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Letters to the Editor

July 21, 2013

Letters to the Editor 7/21/13



Kyle Mitchell

Streator, Ill.

They wanted it, they should pay for it

Dear Editor:

I have been writing letters to the editor, and personally meeting with the mayor and City Council regarding the library cost question, for several years. Now they have announced another cost increase per the latest statement from Debbie Joyner, the library’s fundraising consultant.

In 2009, the city librarian stated that a city of Athens’ size should have 25,000 square feet for a library to meet future needs. They have exceeded that by 50 percent due to the unreasonable position of the library board of trustees.  They don’t care what it costs as long as they get their way.  

Ms. Joyner stated just a few months ago that operating costs would only slightly increase. At that time, I wrote that it would substantially increase.

The mayor stated to the library trustees, the City Council, and personally to me, three years ago, that the city would pay a maximum of $120,000 towards the new library’s operating expenses. This was when the city and county told the trustees that the proposed library’s size of 39,000 square feet was unnecessary and 24,000 square feet was the maximum justified size to handle the projected Athens population. That would leave 14,000 square feet to use for other city offices and other city activities.

Since the trustees refused to agree with the city’s proposal, they should take responsibility for all the excess operating, and construction costs. The trustees want it, let them pay for it.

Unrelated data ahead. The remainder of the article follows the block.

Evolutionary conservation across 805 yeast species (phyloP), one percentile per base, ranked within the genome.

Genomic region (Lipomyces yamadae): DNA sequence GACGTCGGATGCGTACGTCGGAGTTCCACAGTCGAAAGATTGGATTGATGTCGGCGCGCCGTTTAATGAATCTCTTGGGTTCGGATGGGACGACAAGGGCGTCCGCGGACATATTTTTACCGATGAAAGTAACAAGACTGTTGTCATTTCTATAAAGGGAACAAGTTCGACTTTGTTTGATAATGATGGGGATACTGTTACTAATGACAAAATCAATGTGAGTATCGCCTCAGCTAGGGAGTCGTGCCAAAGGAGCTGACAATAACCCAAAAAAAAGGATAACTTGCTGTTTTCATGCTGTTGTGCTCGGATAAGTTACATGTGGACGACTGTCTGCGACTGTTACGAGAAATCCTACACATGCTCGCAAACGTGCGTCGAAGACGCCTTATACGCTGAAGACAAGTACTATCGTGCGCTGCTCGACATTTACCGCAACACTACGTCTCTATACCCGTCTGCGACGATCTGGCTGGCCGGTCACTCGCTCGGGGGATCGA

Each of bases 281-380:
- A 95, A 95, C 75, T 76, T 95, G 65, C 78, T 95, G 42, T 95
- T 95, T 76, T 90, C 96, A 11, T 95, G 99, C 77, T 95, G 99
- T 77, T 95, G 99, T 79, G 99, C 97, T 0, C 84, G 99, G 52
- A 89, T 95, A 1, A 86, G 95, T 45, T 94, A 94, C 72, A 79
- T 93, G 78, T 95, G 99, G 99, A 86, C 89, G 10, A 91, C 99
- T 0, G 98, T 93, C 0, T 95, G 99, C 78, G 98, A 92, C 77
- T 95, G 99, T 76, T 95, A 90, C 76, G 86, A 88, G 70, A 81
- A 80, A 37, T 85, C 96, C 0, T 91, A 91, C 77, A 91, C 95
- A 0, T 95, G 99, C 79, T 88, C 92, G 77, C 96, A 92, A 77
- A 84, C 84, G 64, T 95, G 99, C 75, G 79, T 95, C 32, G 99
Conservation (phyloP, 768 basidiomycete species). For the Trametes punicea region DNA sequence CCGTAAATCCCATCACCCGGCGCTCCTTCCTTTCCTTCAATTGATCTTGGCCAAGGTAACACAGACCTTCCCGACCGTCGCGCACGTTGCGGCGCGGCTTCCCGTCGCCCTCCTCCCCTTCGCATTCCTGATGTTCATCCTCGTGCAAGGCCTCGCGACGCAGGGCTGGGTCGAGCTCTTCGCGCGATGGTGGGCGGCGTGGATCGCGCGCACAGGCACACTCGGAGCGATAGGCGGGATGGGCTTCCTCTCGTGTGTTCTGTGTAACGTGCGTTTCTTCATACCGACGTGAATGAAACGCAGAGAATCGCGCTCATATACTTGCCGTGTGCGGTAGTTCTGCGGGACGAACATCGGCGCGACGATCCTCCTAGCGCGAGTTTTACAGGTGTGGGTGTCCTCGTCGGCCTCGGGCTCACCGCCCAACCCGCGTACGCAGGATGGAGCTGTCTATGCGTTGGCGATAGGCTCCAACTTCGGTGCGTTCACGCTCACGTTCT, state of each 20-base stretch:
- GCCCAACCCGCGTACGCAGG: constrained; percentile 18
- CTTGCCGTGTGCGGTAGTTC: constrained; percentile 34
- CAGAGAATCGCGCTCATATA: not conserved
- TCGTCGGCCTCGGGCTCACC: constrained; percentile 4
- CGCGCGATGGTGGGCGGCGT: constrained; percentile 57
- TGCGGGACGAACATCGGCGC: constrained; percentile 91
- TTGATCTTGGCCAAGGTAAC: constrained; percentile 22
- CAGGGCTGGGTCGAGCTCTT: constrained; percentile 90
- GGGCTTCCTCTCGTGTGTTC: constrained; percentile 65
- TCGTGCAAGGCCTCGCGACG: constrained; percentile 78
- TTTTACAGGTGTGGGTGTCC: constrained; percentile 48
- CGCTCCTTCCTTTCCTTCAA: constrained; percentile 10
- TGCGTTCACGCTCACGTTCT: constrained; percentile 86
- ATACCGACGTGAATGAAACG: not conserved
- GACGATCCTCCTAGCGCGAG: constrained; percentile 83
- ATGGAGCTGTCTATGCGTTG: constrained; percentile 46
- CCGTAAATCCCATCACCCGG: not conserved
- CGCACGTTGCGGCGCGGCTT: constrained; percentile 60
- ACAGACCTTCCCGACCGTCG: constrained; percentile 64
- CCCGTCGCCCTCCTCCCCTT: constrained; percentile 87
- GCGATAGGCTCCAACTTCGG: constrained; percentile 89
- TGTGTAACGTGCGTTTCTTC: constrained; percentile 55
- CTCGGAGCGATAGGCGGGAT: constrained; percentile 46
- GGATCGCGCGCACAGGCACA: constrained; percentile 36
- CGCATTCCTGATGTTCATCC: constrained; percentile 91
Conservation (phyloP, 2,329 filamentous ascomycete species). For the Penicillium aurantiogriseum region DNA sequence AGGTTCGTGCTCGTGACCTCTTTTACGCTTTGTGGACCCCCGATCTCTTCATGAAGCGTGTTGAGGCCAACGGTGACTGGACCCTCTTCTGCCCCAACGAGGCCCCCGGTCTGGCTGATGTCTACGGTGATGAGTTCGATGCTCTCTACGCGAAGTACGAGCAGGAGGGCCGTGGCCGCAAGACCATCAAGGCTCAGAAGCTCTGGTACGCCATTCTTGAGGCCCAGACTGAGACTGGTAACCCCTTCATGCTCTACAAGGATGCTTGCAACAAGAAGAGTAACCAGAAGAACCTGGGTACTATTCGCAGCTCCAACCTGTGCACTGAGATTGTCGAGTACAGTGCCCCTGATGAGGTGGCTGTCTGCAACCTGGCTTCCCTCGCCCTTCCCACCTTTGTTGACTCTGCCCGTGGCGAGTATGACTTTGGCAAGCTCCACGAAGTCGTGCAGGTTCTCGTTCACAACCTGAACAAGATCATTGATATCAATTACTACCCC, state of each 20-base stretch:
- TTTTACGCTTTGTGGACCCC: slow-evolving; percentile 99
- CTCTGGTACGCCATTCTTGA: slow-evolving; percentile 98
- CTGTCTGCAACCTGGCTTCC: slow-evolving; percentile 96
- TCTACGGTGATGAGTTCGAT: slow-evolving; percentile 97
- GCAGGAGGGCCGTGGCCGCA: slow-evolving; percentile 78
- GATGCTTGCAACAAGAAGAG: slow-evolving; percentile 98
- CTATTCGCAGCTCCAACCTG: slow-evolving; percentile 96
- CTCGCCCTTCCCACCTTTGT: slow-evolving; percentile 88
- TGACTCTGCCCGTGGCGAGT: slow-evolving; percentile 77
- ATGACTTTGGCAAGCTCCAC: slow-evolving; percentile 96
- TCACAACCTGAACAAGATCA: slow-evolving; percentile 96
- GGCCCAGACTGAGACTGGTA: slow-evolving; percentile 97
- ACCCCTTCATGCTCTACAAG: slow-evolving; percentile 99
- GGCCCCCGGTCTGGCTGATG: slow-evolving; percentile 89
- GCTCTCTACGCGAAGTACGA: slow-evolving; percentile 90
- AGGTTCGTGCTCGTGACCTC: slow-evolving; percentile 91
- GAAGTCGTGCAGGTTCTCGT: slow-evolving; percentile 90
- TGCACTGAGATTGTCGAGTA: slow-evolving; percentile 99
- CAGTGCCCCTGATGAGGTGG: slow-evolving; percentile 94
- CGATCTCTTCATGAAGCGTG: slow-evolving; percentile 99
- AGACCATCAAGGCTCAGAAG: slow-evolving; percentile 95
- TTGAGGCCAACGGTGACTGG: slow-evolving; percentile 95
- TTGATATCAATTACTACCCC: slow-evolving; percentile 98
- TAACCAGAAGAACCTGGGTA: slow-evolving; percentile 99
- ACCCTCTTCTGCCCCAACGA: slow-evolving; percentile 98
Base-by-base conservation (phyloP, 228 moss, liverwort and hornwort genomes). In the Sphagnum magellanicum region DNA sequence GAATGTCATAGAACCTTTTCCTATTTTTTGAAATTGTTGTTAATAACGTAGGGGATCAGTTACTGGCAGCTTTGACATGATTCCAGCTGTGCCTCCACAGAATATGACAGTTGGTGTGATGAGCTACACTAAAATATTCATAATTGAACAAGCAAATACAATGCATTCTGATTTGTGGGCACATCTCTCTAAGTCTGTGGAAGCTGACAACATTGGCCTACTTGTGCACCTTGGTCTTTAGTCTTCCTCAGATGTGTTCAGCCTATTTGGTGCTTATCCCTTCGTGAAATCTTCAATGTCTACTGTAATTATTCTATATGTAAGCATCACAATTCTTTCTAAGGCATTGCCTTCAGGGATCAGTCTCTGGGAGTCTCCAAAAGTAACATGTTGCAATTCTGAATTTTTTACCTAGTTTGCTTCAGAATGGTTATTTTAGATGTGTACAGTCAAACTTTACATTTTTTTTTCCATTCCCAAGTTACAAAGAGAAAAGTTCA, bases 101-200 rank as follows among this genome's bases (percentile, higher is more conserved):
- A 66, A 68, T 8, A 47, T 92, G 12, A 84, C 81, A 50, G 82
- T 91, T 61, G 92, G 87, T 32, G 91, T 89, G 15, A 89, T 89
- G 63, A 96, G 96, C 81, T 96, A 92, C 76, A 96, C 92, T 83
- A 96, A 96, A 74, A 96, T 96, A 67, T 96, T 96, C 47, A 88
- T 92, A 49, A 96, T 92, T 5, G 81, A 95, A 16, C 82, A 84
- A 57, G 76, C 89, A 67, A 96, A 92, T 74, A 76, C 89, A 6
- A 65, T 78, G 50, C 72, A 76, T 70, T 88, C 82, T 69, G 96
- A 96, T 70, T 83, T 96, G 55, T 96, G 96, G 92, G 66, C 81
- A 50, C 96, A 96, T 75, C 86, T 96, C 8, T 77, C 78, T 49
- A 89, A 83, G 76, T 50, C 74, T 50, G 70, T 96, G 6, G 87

The city has many increasing and necessary expenses that the taxpayers must consider. The mayor, if he is a man of his word, should limit the contribution to the library’s operating costs to $120,000. All government bodies — local, state and national — have had to make major adjustments due to the economy. This must also include the library board of trustees.   

What is the library’s board of trustees going to do if some of the donors fail to meet their donation pledges? You need to ask for the detailed basis for their financial figures and long-term effects of this cost.

What are the citizens’ honest feelings regarding this kind of expenditure based on a fund raising consultant’s opinion whose only job is to raise money, not justify the need or basis for the need?

Taxpayers take some time to question the use of our funds. City Councilman Joe Cannon has the right idea. Let’s evaluate, in depth, the expenditure of our funds.


Quentin D. Anderson Sr.


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